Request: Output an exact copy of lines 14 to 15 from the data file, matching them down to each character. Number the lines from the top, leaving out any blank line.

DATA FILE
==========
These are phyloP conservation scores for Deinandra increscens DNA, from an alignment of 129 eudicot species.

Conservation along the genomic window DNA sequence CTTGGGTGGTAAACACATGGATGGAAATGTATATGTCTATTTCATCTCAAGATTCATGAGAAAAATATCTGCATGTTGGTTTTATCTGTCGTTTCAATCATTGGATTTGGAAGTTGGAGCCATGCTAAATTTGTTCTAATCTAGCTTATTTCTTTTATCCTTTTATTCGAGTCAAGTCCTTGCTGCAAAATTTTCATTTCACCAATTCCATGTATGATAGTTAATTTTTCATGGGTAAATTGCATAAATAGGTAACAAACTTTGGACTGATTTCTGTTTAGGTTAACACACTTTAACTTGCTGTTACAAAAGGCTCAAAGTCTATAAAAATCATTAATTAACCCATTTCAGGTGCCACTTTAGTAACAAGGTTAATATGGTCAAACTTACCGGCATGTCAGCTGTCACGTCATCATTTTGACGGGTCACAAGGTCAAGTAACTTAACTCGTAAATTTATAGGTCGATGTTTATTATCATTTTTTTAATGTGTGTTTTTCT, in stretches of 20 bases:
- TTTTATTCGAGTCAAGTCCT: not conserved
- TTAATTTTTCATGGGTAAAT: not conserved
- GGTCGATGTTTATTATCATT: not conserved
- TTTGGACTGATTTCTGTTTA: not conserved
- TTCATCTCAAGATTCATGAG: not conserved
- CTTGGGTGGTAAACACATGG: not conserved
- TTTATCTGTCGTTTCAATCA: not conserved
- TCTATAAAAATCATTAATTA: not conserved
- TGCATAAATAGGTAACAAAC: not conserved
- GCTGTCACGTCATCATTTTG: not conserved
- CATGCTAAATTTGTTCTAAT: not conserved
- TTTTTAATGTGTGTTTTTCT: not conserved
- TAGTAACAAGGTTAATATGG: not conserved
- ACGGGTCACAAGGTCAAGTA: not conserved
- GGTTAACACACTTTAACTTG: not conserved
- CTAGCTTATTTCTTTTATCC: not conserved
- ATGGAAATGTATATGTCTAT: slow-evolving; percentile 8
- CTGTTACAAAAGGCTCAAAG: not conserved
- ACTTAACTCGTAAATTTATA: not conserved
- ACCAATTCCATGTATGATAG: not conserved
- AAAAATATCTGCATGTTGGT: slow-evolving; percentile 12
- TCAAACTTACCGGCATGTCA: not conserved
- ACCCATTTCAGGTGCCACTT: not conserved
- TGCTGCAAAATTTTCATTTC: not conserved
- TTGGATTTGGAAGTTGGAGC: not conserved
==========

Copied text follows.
- TTTTTAATGTGTGTTTTTCT: not conserved
- TAGTAACAAGGTTAATATGG: not conserved